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Friday, March 03, 2006

Eternal Sunshine of the Memory-Dampened Mind

In the film Eternal Sunshine of the Spotless Mind, Jim Carrey's character erases his memory to ease the pain of his breakup with Kate Winslet's character.  While memory erasure is still science fiction, you may be surprised to learn that we may already be able to phamaceutically dampen certain traumatic memories from the recent past.  Such drugs may help treat or prevent post-traumatic stress disorder, which costs the U.S. government over $4 billion per year in disability payments.  Here is the abstract of a paper I have drafted on the subject of "Therapeutic Forgetting":

Neuroscientists have made surprising advances in identifying drugs to dampen the emotional intensity of traumatic memories. Such drugs hold promise for those plagued by painful memories of terrorism, military conflict, assault, car accidents, and natural disasters. Yet some ethicists, including members of the President’s Council on Bioethics, claim that memory-dampening drugs may lead us to forget people and events that we are obligated to remember. They also fear that such drugs will reduce the value of eyewitness testimony and help criminals hide their tracks.

After describing the legal and ethical implications of memory dampening, I argue that the Council is unnecessarily alarmed. While memory is an essential component of personal identity and we do sometimes have obligations to remember, the Council’s concerns are founded on controversial premises that unjustifiably privilege our natural cognitive abilities.  Furthermore, while perhaps we ought sometimes restrict memory dampening, a general prohibition would be unjustified: We have a deeply personal interest in controlling our own minds that entitles us to a certain "freedom of memory."

Click here and scroll down to download the paper.

Posted by Adam Kolber on March 3, 2006 at 07:59 AM | Permalink

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Comments

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Apologies for errors caused by my speech recognition disability device.

Posted by: Mary K. Day-Petrano | Mar 3, 2006 11:19:51 AM

"entty ausing"=entity causing.

And another point -- the reason so many non-mentally non-neurologically disabled people have a different viewpoint than these writers who speculate (wrongly) about how the affected aggrieved parties feel about a subject like this, is the rampant discrimination still existing in States' bar admission programs, excluding by the droves a critical mass of the mentally and neurologically disabled by becoming a part of the Bar and Bench.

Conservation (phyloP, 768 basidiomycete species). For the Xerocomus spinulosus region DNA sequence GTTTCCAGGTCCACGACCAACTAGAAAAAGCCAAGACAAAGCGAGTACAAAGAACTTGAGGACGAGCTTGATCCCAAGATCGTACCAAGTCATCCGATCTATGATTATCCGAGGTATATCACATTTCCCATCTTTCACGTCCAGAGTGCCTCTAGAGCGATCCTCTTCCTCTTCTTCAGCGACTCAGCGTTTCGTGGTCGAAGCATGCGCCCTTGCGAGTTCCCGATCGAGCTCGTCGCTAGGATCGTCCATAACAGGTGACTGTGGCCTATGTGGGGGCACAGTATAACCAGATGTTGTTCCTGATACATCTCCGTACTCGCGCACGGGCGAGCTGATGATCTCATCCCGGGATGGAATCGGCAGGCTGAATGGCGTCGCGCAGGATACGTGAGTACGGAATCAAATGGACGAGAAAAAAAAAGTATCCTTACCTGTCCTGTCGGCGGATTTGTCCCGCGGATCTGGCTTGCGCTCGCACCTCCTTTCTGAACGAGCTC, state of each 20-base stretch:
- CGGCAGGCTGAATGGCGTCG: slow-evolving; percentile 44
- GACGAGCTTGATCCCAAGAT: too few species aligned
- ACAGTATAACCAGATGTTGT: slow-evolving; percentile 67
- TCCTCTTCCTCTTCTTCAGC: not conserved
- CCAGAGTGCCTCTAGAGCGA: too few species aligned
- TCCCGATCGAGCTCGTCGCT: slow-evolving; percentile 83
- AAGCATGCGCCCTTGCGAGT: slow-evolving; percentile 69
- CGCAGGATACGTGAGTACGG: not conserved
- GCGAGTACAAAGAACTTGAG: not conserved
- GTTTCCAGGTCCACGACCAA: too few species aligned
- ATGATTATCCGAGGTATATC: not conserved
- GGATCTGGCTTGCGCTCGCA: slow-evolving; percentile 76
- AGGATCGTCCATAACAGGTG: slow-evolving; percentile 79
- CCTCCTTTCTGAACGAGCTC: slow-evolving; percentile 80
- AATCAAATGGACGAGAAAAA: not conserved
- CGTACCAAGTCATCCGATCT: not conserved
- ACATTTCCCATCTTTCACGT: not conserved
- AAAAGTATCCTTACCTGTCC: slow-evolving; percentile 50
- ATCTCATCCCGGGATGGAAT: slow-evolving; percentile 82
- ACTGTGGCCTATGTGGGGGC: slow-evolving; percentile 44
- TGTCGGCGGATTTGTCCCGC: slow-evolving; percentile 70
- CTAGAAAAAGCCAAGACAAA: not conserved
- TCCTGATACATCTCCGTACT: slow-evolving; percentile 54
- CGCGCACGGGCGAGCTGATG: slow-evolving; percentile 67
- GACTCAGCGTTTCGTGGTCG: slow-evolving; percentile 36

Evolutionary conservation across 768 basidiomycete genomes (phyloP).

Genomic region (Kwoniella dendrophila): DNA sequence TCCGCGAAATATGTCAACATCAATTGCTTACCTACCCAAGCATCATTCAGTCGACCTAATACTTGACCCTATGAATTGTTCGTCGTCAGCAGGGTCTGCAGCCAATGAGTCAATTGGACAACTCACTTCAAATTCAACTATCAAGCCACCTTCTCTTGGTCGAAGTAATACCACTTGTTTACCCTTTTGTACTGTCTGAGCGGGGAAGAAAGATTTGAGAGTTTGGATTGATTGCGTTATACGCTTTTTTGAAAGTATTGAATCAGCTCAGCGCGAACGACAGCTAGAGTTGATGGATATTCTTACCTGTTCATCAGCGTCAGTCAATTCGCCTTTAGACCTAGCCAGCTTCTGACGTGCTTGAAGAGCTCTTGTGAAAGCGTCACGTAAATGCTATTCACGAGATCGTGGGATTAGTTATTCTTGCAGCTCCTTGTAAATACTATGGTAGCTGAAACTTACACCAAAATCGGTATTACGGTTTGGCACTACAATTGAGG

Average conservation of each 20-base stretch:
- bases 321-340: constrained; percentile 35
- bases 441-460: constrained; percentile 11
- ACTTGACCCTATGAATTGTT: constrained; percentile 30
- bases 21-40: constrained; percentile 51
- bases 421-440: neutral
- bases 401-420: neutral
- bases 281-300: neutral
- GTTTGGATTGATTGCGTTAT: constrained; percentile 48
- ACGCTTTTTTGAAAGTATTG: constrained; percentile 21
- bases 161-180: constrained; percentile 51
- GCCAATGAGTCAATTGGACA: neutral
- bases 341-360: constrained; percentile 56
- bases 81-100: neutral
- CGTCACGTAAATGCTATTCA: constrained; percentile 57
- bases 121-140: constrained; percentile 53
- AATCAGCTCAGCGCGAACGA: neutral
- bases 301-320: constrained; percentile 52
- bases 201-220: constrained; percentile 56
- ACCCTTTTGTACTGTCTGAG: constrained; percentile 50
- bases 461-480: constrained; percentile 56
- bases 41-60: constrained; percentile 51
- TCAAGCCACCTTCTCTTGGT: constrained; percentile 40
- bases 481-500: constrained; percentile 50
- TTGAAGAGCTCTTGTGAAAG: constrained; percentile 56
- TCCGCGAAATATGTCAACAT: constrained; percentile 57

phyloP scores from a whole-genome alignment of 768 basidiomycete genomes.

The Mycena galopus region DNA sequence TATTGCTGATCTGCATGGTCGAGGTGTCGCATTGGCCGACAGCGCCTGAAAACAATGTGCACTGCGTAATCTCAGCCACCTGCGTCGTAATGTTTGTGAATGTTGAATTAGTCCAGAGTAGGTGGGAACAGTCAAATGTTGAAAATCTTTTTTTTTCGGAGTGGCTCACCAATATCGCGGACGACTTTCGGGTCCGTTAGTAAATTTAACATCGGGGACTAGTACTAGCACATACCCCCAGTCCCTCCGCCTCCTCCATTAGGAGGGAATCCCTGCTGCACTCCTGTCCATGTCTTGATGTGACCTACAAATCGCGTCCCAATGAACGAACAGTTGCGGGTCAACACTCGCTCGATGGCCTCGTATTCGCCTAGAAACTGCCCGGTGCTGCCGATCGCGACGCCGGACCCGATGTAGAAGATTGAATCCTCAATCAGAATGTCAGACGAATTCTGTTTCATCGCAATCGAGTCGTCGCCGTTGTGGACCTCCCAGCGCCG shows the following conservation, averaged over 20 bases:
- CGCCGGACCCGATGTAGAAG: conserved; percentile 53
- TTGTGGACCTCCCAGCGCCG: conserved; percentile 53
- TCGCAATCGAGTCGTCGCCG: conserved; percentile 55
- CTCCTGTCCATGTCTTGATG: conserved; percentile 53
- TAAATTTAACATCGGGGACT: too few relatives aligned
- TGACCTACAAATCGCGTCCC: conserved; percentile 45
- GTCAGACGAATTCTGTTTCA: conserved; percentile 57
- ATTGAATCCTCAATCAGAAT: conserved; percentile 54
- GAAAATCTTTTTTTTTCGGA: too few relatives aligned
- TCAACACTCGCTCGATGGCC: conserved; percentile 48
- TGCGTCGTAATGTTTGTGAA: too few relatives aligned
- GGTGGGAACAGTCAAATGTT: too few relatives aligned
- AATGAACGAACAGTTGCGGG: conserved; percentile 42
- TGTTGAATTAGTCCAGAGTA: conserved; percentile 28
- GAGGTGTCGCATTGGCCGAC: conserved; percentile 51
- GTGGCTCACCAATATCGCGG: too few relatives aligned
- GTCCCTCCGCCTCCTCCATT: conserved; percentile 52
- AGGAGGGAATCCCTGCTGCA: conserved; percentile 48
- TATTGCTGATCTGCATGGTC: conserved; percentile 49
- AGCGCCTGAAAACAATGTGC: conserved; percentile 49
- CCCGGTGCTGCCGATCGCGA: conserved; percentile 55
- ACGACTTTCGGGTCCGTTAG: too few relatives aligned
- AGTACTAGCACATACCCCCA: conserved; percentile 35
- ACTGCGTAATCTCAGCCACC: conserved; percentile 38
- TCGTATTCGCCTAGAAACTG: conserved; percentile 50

Posted by: Mary K. Day-Petrano | Mar 3, 2006 11:16:10 AM

This sounds like another one of those papers by a non-mentally or non-neurogically disabled person who has no firsthand personal experience with psychotropic medication and its side effects, and therefore the writer cannot really know what he is talking about. It is the old proverbial law school lesson on not speaking out until one knows all the facts.

Many mental health medications have terrible side effects, and every day the pharmaceutical companies are coming out and admitting life threatening side effects exist for many of these medications they have been giving by the millions like sugar-candy.

For example, some SSRI reuptake inhibiters and ADHD medications cause life threatening mood alteration enormously incresing suicical ideations. Risperdal is life threatening to autistics, and there are no great tests for determinig who is an autistic resulting in many mis-diagnoses. Risperdal also functions as a chemical sterilization of women, causing women not to menstruate, their breasts to drip milk, and a huge weight gain (a person can balloon from 100 lbs to 300 lbs in a few months) bringing on diabetes and heart disease.

Most mental health drugs "dumb-down" a person's intelligence and ability to function at any kind of higher level in the workplace, and many have a severe sedation sleep effect (sometimes causing a person to sleep 16 hours a day).

No one says PTSD is a cakewalk, but rather than stripping peope of their liberty and the freedom to control their own physical destiy (as we allow with cancer patients), how about (1) preventing PTSD events in the first place as often as possible, (2) providing a clear, strong, effective, and expeditious remedy (monetary) for the entty ausing the PTSD, and/or (3) adequate and appropriate medical care and disability benefits to prevent a recurrence of such PTSD sypmtoms from being triggered by a horrific, tortuous life at the hands of financial destitution.

And you can take this advice to the bank from a person who witnessed her mother self-immolate and suicide on her father's front lawn over a grandparent visitation lawsuit mishandled by a California State Court judge who the Commission on Judicial Performance eventually removed from the Bench.

Posted by: Mary K. Day-Petrano | Mar 3, 2006 11:10:04 AM

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